The best of the blogs: must-read posts on writing, editing, publishing, and marketing your books, featuring Anne Greenwood Brown, Parul MacDonald, Kristine Kathryn Rusch, Lisa Hall-Wilson, and Kristen Oliphant
Point of View
Anne Greenwood Brown visits Writers Digest with an excellent post on point of view, author intrusion, and the importance of showing the story through your character’s eyes.
Lisa Hall-Wilson visits Jami Gold’s blog to share about The Hidden Messages in Deep Point of View and Subtext. This is important: as a reader, subtext is what differentiates a so-so novel from a great novel.
Choosing a Publishers
Writer Unboxed have a fascinating post from editor Parul MacDonald on the relative advantages and disadvantages of working with small publisher vs a big publisher. What interests me most is how much of a book’s success rests on the marketing, and how even the “experts” can get things wrong when making decisions outside their area of expertise.
One day they’ll invent calorie-free chocolate, ice cream, and fried food. On that day, Kristine Kathryn Rusch will be able to stop blogging, because we’ll be living in some kind of fantasy utopia where nothing ever goes wrong. Until then, KKR will be writing and publishing blog posts on the myriad ways agents, publishers, and others find to rip authors off.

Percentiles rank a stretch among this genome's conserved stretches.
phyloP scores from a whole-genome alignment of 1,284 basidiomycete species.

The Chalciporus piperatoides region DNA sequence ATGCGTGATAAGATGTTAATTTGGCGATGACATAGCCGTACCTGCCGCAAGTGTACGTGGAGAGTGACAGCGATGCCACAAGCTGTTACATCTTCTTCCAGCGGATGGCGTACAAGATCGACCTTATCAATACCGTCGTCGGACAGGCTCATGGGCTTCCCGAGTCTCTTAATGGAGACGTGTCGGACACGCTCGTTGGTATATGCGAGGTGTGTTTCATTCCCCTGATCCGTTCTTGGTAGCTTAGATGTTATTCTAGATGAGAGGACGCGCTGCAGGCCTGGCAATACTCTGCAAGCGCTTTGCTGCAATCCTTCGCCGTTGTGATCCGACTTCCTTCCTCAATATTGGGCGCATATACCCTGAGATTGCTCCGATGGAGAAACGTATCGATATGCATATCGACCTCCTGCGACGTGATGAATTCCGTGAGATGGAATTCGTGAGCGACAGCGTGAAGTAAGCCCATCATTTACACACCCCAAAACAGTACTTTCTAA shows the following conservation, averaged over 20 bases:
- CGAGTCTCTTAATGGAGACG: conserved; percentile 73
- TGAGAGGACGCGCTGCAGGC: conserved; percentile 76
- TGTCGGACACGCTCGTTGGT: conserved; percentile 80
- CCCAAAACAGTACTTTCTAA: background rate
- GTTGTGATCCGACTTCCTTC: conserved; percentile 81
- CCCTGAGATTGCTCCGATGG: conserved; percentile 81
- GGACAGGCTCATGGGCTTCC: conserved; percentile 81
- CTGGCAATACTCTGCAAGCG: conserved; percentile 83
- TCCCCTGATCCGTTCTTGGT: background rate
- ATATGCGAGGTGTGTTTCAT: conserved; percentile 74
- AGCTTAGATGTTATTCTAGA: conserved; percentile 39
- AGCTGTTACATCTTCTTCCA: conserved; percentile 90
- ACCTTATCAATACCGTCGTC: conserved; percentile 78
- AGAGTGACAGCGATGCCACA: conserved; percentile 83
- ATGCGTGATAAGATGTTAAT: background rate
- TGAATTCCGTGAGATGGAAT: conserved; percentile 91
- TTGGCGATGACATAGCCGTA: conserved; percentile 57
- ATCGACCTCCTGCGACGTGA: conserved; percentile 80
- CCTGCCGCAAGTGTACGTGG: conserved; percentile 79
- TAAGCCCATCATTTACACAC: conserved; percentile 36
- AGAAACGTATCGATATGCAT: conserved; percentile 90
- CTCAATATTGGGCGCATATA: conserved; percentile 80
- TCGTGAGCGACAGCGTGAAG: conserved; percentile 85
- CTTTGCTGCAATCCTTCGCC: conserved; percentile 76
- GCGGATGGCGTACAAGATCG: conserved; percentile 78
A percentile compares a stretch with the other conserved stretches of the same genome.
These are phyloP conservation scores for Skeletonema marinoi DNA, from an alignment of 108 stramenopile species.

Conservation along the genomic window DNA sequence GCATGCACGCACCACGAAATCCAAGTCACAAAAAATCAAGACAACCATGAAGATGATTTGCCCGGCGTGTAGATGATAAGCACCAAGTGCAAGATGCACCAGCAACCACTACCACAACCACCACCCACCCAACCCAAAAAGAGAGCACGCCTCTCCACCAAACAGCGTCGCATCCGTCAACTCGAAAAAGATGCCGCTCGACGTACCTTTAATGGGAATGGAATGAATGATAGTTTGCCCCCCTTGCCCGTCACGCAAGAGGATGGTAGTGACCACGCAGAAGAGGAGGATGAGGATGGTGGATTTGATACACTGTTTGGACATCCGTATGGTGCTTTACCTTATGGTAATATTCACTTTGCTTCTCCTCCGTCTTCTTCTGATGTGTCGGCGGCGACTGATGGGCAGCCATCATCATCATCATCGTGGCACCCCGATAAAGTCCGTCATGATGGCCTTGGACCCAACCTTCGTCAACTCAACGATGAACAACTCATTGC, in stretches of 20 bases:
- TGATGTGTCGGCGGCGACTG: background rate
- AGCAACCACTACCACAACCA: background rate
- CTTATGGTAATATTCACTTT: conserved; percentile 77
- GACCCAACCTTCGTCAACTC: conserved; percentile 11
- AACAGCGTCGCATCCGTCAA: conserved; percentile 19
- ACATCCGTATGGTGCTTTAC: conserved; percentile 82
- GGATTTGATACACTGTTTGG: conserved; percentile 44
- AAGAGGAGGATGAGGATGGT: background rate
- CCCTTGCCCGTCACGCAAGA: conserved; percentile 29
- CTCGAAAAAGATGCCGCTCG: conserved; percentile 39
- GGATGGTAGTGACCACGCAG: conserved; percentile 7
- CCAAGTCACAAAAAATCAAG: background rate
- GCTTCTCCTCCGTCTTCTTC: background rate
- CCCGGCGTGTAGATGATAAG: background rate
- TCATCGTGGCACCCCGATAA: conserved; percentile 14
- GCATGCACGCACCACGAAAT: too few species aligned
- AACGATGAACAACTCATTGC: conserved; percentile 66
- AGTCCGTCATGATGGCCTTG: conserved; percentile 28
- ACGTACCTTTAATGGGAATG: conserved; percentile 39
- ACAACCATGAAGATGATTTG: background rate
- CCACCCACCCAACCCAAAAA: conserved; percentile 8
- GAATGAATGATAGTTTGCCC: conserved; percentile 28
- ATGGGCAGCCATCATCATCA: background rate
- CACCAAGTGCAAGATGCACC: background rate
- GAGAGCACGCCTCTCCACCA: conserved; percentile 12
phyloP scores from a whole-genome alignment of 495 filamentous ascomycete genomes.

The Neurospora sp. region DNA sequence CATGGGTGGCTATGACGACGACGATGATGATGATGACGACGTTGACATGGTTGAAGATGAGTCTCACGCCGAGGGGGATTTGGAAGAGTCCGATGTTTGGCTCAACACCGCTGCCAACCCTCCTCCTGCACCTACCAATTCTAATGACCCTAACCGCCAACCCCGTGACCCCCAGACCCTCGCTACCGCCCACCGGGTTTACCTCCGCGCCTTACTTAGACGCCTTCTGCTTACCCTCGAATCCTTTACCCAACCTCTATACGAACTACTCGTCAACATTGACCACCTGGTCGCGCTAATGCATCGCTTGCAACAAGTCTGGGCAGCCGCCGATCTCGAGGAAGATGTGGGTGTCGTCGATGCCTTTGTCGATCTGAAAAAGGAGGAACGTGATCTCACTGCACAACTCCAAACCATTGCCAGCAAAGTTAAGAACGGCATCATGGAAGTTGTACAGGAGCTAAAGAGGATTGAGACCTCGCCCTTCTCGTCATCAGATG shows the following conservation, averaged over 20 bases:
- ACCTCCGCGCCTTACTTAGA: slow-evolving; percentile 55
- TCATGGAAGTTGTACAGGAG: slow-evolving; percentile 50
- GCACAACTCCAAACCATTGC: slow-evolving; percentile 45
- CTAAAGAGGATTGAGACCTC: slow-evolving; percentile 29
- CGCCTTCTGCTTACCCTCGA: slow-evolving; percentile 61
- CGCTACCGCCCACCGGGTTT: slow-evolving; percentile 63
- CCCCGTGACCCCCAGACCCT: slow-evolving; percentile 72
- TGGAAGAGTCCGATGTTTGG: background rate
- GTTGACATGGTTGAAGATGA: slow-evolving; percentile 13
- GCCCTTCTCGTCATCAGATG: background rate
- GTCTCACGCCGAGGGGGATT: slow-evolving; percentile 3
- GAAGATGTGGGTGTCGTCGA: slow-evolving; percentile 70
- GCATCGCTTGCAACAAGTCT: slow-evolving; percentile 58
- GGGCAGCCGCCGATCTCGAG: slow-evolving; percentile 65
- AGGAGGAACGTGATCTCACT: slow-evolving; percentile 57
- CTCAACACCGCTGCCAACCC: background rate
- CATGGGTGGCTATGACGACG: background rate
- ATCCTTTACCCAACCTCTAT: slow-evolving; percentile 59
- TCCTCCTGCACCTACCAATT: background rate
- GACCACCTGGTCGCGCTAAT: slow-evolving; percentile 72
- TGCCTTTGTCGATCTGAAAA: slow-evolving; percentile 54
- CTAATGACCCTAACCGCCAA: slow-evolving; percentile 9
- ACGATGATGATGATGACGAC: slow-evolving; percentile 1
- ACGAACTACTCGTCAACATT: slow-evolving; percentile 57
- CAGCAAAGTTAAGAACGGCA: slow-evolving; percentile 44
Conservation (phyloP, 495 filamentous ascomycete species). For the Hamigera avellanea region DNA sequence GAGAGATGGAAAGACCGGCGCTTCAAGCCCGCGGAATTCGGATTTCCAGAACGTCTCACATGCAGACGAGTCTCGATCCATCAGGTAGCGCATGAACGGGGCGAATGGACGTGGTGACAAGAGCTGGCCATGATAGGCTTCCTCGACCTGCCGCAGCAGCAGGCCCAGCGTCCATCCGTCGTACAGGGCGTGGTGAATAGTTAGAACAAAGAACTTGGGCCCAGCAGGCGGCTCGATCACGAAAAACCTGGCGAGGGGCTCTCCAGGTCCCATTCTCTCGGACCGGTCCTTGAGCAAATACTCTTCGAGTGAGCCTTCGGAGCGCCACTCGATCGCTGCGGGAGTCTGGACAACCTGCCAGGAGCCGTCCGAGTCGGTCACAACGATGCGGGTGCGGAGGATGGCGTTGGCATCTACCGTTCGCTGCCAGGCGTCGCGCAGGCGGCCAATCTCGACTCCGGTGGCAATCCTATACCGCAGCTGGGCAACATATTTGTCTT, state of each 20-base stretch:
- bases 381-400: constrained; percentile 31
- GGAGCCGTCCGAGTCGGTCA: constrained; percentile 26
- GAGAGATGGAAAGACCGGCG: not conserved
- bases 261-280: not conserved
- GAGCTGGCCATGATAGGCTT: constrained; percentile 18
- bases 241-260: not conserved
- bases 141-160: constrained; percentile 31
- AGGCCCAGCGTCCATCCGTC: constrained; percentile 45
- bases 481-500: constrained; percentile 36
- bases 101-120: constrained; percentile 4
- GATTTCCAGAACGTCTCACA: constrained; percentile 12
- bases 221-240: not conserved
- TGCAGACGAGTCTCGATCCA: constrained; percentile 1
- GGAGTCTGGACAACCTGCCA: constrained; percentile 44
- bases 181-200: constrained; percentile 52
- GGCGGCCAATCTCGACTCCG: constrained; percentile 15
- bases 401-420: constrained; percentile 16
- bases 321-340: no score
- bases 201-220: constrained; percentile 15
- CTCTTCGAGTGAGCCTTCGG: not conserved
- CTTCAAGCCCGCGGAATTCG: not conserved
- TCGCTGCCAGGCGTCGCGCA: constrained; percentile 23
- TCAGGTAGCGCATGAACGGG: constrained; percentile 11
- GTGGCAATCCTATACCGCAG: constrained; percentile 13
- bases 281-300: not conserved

This week, it’s unethical companies or studios offering an option on your book then registering the copyright. This creates confusion over who owns the copyright … and who can therefore benefit from sales of the book (or movie or TV series).
Long story short: don’t sign an option agreement until you’ve read ALL KKR’s blog posts on copyright, and until a competent entertainment lawyer has read the contract.
If you use MailChimp as your email provider, you need to check out this post from Kristen Oliphant, then get on over to MailChimp to change your settings back to double opt in. There should be a notification from MailChimp when you log in.
Social media is about connecting with readers, not selling to them. One new(ish) app for booklovers is Litsy—think of it as Instagram meets Goodreads. I’ve been on Litsy for a while, but haven’t really worked it out. Fortunately, Raimey Gallant has a great post this week with 33 Pro Litsy Tips from Fellow Bookworms.
If you sign up, you can find me at @iolagoulton. Yes, I follow back! Do you have to be on Litsy? Of course not. But you might want to sign up using your Twitter/Instagram name just so you have the same user name on all three platforms.